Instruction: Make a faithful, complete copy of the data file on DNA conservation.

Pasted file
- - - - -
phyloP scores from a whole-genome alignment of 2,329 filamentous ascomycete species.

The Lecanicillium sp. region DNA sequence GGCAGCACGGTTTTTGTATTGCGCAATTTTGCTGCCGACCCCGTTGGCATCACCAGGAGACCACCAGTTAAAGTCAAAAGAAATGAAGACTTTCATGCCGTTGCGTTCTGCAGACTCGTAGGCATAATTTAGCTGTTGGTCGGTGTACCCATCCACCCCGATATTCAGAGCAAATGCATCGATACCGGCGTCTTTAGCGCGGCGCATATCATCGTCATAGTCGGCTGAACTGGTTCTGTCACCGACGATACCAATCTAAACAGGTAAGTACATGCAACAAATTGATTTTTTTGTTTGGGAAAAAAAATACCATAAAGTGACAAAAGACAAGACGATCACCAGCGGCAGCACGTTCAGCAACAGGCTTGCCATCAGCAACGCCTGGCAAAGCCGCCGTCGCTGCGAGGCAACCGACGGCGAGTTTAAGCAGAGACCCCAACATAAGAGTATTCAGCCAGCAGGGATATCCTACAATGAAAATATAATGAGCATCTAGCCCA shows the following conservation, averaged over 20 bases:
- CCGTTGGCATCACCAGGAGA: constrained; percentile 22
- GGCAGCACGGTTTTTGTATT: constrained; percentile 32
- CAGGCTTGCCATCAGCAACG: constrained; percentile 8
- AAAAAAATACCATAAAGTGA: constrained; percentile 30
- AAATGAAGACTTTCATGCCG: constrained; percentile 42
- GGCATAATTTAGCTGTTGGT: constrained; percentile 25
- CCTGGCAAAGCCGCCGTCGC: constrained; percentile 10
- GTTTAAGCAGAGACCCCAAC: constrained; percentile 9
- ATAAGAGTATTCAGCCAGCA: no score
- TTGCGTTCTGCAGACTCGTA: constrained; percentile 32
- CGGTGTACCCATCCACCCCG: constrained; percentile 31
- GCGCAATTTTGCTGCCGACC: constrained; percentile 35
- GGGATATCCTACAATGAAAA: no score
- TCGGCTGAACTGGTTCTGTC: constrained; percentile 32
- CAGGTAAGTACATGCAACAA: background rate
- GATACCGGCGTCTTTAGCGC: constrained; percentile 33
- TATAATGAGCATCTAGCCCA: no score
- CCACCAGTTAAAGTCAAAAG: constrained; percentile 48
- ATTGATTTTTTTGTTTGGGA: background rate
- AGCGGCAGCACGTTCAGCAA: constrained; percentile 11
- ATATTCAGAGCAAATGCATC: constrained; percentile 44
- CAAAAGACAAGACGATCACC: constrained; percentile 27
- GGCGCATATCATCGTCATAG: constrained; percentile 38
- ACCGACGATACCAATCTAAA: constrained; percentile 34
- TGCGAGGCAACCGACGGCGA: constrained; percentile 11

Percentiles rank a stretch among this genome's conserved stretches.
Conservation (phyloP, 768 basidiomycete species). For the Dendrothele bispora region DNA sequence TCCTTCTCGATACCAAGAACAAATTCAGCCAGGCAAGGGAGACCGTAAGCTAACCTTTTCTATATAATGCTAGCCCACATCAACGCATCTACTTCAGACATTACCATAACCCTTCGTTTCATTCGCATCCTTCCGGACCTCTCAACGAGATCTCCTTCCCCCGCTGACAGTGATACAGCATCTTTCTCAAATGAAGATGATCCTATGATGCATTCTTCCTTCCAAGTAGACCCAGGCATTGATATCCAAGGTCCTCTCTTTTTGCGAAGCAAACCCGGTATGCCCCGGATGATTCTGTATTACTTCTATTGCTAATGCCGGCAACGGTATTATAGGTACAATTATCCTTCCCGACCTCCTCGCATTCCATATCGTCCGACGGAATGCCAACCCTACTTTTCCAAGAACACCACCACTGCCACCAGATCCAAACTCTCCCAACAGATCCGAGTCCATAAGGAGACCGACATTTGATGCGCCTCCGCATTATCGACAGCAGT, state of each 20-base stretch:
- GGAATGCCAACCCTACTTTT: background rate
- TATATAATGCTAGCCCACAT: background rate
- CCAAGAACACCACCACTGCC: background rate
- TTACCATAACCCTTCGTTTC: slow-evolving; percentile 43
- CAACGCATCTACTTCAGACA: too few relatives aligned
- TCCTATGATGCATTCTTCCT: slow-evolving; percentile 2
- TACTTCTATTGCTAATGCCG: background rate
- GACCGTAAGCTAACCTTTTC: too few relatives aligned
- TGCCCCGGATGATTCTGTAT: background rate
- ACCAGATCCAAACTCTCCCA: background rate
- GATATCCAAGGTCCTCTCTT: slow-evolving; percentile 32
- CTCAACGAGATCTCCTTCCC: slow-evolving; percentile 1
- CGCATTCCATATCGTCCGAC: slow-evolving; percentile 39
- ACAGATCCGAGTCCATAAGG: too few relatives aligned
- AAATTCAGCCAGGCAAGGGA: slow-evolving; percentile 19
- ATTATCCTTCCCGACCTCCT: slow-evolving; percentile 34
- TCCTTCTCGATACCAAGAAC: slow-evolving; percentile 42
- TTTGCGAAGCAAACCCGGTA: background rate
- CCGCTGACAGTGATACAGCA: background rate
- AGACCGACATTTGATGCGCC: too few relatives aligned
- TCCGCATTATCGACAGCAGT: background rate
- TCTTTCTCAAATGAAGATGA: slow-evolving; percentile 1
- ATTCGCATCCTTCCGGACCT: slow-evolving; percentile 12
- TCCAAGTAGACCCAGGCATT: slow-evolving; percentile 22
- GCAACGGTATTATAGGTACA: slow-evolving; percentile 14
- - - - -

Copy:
phyloP scores from a whole-genome alignment of 2,329 filamentous ascomycete species.

The Lecanicillium sp. region DNA sequence GGCAGCACGGTTTTTGTATTGCGCAATTTTGCTGCCGACCCCGTTGGCATCACCAGGAGACCACCAGTTAAAGTCAAAAGAAATGAAGACTTTCATGCCGTTGCGTTCTGCAGACTCGTAGGCATAATTTAGCTGTTGGTCGGTGTACCCATCCACCCCGATATTCAGAGCAAATGCATCGATACCGGCGTCTTTAGCGCGGCGCATATCATCGTCATAGTCGGCTGAACTGGTTCTGTCACCGACGATACCAATCTAAACAGGTAAGTACATGCAACAAATTGATTTTTTTGTTTGGGAAAAAAAATACCATAAAGTGACAAAAGACAAGACGATCACCAGCGGCAGCACGTTCAGCAACAGGCTTGCCATCAGCAACGCCTGGCAAAGCCGCCGTCGCTGCGAGGCAACCGACGGCGAGTTTAAGCAGAGACCCCAACATAAGAGTATTCAGCCAGCAGGGATATCCTACAATGAAAATATAATGAGCATCTAGCCCA shows the following conservation, averaged over 20 bases:
- CCGTTGGCATCACCAGGAGA: constrained; percentile 22
- GGCAGCACGGTTTTTGTATT: constrained; percentile 32
- CAGGCTTGCCATCAGCAACG: constrained; percentile 8
- AAAAAAATACCATAAAGTGA: constrained; percentile 30
- AAATGAAGACTTTCATGCCG: constrained; percentile 42
- GGCATAATTTAGCTGTTGGT: constrained; percentile 25
- CCTGGCAAAGCCGCCGTCGC: constrained; percentile 10
- GTTTAAGCAGAGACCCCAAC: constrained; percentile 9
- ATAAGAGTATTCAGCCAGCA: no score
- TTGCGTTCTGCAGACTCGTA: constrained; percentile 32
- CGGTGTACCCATCCACCCCG: constrained; percentile 31
- GCGCAATTTTGCTGCCGACC: constrained; percentile 35
- GGGATATCCTACAATGAAAA: no score
- TCGGCTGAACTGGTTCTGTC: constrained; percentile 32
- CAGGTAAGTACATGCAACAA: background rate
- GATACCGGCGTCTTTAGCGC: constrained; percentile 33
- TATAATGAGCATCTAGCCCA: no score
- CCACCAGTTAAAGTCAAAAG: constrained; percentile 48
- ATTGATTTTTTTGTTTGGGA: background rate
- AGCGGCAGCACGTTCAGCAA: constrained; percentile 11
- ATATTCAGAGCAAATGCATC: constrained; percentile 44
- CAAAAGACAAGACGATCACC: constrained; percentile 27
- GGCGCATATCATCGTCATAG: constrained; percentile 38
- ACCGACGATACCAATCTAAA: constrained; percentile 34
- TGCGAGGCAACCGACGGCGA: constrained; percentile 11

Percentiles rank a stretch among this genome's conserved stretches.
Conservation (phyloP, 768 basidiomycete species). For the Dendrothele bispora region DNA sequence TCCTTCTCGATACCAAGAACAAATTCAGCCAGGCAAGGGAGACCGTAAGCTAACCTTTTCTATATAATGCTAGCCCACATCAACGCATCTACTTCAGACATTACCATAACCCTTCGTTTCATTCGCATCCTTCCGGACCTCTCAACGAGATCTCCTTCCCCCGCTGACAGTGATACAGCATCTTTCTCAAATGAAGATGATCCTATGATGCATTCTTCCTTCCAAGTAGACCCAGGCATTGATATCCAAGGTCCTCTCTTTTTGCGAAGCAAACCCGGTATGCCCCGGATGATTCTGTATTACTTCTATTGCTAATGCCGGCAACGGTATTATAGGTACAATTATCCTTCCCGACCTCCTCGCATTCCATATCGTCCGACGGAATGCCAACCCTACTTTTCCAAGAACACCACCACTGCCACCAGATCCAAACTCTCCCAACAGATCCGAGTCCATAAGGAGACCGACATTTGATGCGCCTCCGCATTATCGACAGCAGT, state of each 20-base stretch:
- GGAATGCCAACCCTACTTTT: background rate
- TATATAATGCTAGCCCACAT: background rate
- CCAAGAACACCACCACTGCC: background rate
- TTACCATAACCCTTCGTTTC: slow-evolving; percentile 43
- CAACGCATCTACTTCAGACA: too few relatives aligned
- TCCTATGATGCATTCTTCCT: slow-evolving; percentile 2
- TACTTCTATTGCTAATGCCG: background rate
- GACCGTAAGCTAACCTTTTC: too few relatives aligned
- TGCCCCGGATGATTCTGTAT: background rate
- ACCAGATCCAAACTCTCCCA: background rate
- GATATCCAAGGTCCTCTCTT: slow-evolving; percentile 32
- CTCAACGAGATCTCCTTCCC: slow-evolving; percentile 1
- CGCATTCCATATCGTCCGAC: slow-evolving; percentile 39
- ACAGATCCGAGTCCATAAGG: too few relatives aligned
- AAATTCAGCCAGGCAAGGGA: slow-evolving; percentile 19
- ATTATCCTTCCCGACCTCCT: slow-evolving; percentile 34
- TCCTTCTCGATACCAAGAAC: slow-evolving; percentile 42
- TTTGCGAAGCAAACCCGGTA: background rate
- CCGCTGACAGTGATACAGCA: background rate
- AGACCGACATTTGATGCGCC: too few relatives aligned
- TCCGCATTATCGACAGCAGT: background rate
- TCTTTCTCAAATGAAGATGA: slow-evolving; percentile 1
- ATTCGCATCCTTCCGGACCT: slow-evolving; percentile 12
- TCCAAGTAGACCCAGGCATT: slow-evolving; percentile 22
- GCAACGGTATTATAGGTACA: slow-evolving; percentile 14